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Why is excommunication a bad thing?

Why is excommunication a bad thing?

Being a penalty, it presupposes guilt; and being the most serious penalty that the Catholic Church can inflict, it naturally supposes a very grave offense. The excommunicated person is basically considered as an exile from the Church and as non-existent, for a time at least, in the sight of ecclesiastical authority.

What was the significance of the excommunication?

The purpose of excommunication is to exclude from the church those members who have behaviors or teachings contrary to the beliefs of a Christian community (heresy). It aims to protect members of the church from abuses and allow the offender to recognize his error and repent.

What was excommunication and why was it a powerful punishment during the Middle Ages?

In the Middle Ages, excommunication, the cutting off of an offender from the religious community, was a severe and fearsome punishment. In the Catholic church an offender was cast out in a ceremony involving twelve priests and a bishop, each holding a lighted candle.

Who was the last person to be excommunicated?

She said Hickey did not consult with Pope John Paul II. The last person to incur public excommunication was Swiss Archbishop Marcel Lefebvre, according to Msgr. John Tracy Ellis, a historian. Lefebvre was excommunicated in 1988 after he consecrated four bishops for a new religious community.

Can excommunication be reversed?

Excommunication can be a public process, like the Pope did with the Mafia, or it can be private. And, if your excommunication ends, it can be a public or a private process. If a person changes or reforms his or her life, he or she can be taken back into the church, absolutely.

Is excommunication still practiced?

In Roman Catholic canon law, excommunication is a censure and thus a “medicinal penalty” intended to invite the person to change behavior or attitude that incurred the penalty, repent, and return to full communion. They are still Catholics per se, but are separated from the Church.

How did the church use the powers of excommunication?

How did the Church use the powers of excommunication and interdiction in maintaining its power? Excommunication and interdiction helped to control immoral, rebellious, and independent people or rulers. If they were not allowed to observe the sacraments, they wouldn’t be able to go to heaven.

Does excommunication still happen?

Excommunication is the most severe form of ecclesiastical penalty and is used only as an absolute last resort. Excommunicants remain Catholic because of baptism and still obligated to attend Mass, but they are deprived of all sacraments (except for the Sacrament of Penance). They are also deprived of a Catholic burial.

Why was excommunication important in the Middle Ages?

Excommunication meant banishment from the church. An individual who was excommunicated was seen as a reject and was effectively barred from achieving salvation. The pope commonly wielded the threat of excommunication over various political leaders across Europe, and used this threat to maintain political control.

Can you go to heaven if you are excommunicated?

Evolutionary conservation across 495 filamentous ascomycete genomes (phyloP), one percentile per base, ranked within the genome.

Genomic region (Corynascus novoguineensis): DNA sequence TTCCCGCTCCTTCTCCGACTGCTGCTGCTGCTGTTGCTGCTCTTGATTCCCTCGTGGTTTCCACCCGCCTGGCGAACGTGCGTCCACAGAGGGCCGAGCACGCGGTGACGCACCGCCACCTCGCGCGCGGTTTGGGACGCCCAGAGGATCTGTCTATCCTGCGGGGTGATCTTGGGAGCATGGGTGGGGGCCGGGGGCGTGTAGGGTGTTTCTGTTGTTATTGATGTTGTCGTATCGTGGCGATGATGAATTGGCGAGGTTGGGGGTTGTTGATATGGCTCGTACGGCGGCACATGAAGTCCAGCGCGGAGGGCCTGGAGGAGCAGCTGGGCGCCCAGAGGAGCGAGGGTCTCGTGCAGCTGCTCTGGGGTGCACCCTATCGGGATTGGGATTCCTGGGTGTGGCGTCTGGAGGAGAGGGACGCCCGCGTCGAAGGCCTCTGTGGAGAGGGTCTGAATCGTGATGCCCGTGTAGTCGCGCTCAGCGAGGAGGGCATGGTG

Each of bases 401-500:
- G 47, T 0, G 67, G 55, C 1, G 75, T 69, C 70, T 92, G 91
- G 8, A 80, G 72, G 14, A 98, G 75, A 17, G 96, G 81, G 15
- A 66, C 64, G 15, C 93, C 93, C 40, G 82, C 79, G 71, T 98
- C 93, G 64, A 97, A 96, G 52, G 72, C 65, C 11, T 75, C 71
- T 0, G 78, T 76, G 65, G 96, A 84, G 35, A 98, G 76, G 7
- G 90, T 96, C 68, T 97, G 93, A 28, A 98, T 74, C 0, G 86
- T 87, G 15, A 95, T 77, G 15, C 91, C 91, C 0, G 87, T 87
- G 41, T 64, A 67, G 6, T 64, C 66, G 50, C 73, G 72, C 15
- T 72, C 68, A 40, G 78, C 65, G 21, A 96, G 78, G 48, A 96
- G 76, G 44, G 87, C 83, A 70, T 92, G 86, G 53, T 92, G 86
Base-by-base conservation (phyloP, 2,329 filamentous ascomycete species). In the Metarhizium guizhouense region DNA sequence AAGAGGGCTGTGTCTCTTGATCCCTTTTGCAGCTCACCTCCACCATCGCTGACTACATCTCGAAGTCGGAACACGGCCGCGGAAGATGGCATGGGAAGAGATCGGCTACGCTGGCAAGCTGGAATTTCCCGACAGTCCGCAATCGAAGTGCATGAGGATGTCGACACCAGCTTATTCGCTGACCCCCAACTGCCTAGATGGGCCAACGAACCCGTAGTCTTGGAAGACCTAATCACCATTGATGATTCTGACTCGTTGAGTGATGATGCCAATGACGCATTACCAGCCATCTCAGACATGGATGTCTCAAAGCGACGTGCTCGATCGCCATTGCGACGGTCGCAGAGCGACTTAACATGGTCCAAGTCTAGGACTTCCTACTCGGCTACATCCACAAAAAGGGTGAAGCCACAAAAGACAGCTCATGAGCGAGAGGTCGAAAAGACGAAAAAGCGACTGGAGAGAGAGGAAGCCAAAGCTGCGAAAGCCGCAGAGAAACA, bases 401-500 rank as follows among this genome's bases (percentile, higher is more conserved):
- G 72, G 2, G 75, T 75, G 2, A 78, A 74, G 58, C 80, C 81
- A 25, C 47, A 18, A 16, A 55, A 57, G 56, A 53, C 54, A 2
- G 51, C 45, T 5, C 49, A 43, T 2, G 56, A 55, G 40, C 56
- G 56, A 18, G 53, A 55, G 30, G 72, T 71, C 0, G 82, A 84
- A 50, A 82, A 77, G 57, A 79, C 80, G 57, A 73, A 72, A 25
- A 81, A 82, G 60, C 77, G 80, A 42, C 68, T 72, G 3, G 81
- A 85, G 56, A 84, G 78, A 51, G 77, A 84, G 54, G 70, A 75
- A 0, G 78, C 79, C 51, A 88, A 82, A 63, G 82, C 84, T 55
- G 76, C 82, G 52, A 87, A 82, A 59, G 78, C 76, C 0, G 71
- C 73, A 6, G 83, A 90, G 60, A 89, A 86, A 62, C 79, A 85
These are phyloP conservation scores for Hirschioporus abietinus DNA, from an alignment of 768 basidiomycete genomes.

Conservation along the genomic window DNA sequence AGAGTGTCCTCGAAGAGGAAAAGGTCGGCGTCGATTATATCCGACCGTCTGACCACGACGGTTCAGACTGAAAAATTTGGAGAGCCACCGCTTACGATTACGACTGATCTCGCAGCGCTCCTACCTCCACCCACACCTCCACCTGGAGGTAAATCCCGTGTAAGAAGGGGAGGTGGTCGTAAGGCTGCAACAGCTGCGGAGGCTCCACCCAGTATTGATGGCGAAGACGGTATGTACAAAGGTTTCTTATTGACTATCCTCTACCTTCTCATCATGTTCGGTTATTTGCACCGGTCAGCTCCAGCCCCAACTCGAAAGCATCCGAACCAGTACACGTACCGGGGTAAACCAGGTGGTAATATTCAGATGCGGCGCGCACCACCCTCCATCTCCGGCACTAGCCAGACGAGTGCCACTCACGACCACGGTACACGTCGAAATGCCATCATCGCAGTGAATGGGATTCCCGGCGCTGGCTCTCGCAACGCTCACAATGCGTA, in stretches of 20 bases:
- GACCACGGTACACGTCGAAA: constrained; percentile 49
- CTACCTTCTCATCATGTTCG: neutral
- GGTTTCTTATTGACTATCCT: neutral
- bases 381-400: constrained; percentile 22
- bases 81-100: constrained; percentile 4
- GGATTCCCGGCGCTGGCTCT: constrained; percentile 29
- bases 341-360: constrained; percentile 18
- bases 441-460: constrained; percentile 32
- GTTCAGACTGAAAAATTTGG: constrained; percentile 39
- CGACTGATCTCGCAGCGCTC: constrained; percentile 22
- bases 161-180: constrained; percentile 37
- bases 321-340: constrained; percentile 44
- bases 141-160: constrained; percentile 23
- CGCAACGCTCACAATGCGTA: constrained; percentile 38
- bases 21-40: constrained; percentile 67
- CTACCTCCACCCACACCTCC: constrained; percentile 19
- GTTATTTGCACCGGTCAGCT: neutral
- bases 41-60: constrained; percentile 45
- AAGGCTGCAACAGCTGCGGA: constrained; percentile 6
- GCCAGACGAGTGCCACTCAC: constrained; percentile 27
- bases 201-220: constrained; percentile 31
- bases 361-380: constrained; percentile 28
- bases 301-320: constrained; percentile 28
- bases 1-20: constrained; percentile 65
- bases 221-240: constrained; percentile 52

The Pope doesn’t excommunicate, but people excommunicate themselves by their behavior. Excommunication also does not mean a person is denied from heaven and the afterlife (that’s “anathema”)—one’s baptism is still effectual, meaning it still carries its sacramental worth. That’s why excommunication means something.

Is Marcel Lefebvre still excommunicated?

A priest for 61 years, Lefebvre died an outlaw in the eyes of the Vatican, excommunicated for defiantly consecrating four bishops in a Swiss meadow on a sultry summer morning in 1988 against the orders of Pope John Paul II. “When the Pope is in error, he ceases to be Pope,” Lefebvre once said.

Can you go to heaven if you commit a mortal sin?

The Catholic Church holds that people who commit mortal sins can go to Heaven via perfect contrition. This involves confessing all of one’s mortal sins, acting from the love of God, and so on. Given the possibility of mortal sinners being saved, it is unclear why all sinners don’t all go to Purgatory.

Why are some people excommunicated from the church?

There’s been a lot of super weird reasons that people have found themselves excommunicated from the church, and some of them are pretty epic. This isn’t your standard “taking the Lord’s name in vain,” sort of offense, this is the stuff of action movies and suspense thrillers.

Who are some famous people who were excommunicated by the Catholic Church?

Many of the famous excommunications of history, of course, are those associated with the various Protestant leaders, such as Martin Luther in 1521, Henry VIII in 1533, and Elizabeth I in 1570. Perhaps the most gripping story of excommunication is that of the Holy Roman Emperor Henry IV, who was excommunicated three times by Pope Gregory VII.

Why does the Catholic Church not excommunicate atheists?

The Roman Catholic church apparently does not excommunicate its members easily. They say that the reason for this is to leave the way open for reconciliation. However, their thinking is based on irrational belief and is motivated by fear, and they assume that you are the same.

Can a Catholic be excommunicated and still be a Catholic?

Many people think that, when a person is excommunicated, he or she is “no longer a Catholic.” But just as the Church can excommunicate someone only if he is a baptized Catholic, the excommunicated person remains a Catholic after his excommunication—unless, of course, he specifically apostatizes (that is, completely renounces the Catholic Faith).